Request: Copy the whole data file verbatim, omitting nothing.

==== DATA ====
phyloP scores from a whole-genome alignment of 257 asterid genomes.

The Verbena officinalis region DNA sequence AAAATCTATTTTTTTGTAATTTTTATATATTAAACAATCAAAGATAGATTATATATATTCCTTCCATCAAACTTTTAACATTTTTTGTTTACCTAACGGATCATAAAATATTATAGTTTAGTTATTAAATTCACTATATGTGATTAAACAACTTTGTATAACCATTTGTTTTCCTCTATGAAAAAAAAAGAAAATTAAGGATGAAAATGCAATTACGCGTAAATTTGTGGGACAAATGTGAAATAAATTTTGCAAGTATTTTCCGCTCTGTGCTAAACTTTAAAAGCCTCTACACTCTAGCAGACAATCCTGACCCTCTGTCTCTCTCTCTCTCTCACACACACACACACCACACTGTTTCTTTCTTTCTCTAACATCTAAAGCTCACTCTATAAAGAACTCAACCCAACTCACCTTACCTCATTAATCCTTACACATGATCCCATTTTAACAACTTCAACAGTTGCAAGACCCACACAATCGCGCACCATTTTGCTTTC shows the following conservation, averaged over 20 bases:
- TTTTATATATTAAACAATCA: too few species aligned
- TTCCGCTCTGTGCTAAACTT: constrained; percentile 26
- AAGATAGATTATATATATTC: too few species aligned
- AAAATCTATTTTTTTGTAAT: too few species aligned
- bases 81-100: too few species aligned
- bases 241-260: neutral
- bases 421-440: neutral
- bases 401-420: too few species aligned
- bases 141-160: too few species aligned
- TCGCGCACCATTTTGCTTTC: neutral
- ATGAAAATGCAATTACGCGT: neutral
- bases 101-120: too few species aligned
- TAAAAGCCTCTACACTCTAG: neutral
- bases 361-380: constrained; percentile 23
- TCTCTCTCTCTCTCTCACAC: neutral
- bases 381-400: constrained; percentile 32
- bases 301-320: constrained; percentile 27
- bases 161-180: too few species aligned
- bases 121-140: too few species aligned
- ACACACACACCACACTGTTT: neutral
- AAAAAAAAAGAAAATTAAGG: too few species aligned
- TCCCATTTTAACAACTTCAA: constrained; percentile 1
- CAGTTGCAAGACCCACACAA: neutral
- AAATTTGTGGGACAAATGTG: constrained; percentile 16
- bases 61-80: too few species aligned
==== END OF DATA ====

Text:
phyloP scores from a whole-genome alignment of 257 asterid genomes.

The Verbena officinalis region DNA sequence AAAATCTATTTTTTTGTAATTTTTATATATTAAACAATCAAAGATAGATTATATATATTCCTTCCATCAAACTTTTAACATTTTTTGTTTACCTAACGGATCATAAAATATTATAGTTTAGTTATTAAATTCACTATATGTGATTAAACAACTTTGTATAACCATTTGTTTTCCTCTATGAAAAAAAAAGAAAATTAAGGATGAAAATGCAATTACGCGTAAATTTGTGGGACAAATGTGAAATAAATTTTGCAAGTATTTTCCGCTCTGTGCTAAACTTTAAAAGCCTCTACACTCTAGCAGACAATCCTGACCCTCTGTCTCTCTCTCTCTCTCACACACACACACACCACACTGTTTCTTTCTTTCTCTAACATCTAAAGCTCACTCTATAAAGAACTCAACCCAACTCACCTTACCTCATTAATCCTTACACATGATCCCATTTTAACAACTTCAACAGTTGCAAGACCCACACAATCGCGCACCATTTTGCTTTC shows the following conservation, averaged over 20 bases:
- TTTTATATATTAAACAATCA: too few species aligned
- TTCCGCTCTGTGCTAAACTT: constrained; percentile 26
- AAGATAGATTATATATATTC: too few species aligned
- AAAATCTATTTTTTTGTAAT: too few species aligned
- bases 81-100: too few species aligned
- bases 241-260: neutral
- bases 421-440: neutral
- bases 401-420: too few species aligned
- bases 141-160: too few species aligned
- TCGCGCACCATTTTGCTTTC: neutral
- ATGAAAATGCAATTACGCGT: neutral
- bases 101-120: too few species aligned
- TAAAAGCCTCTACACTCTAG: neutral
- bases 361-380: constrained; percentile 23
- TCTCTCTCTCTCTCTCACAC: neutral
- bases 381-400: constrained; percentile 32
- bases 301-320: constrained; percentile 27
- bases 161-180: too few species aligned
- bases 121-140: too few species aligned
- ACACACACACCACACTGTTT: neutral
- AAAAAAAAAGAAAATTAAGG: too few species aligned
- TCCCATTTTAACAACTTCAA: constrained; percentile 1
- CAGTTGCAAGACCCACACAA: neutral
- AAATTTGTGGGACAAATGTG: constrained; percentile 16
- bases 61-80: too few species aligned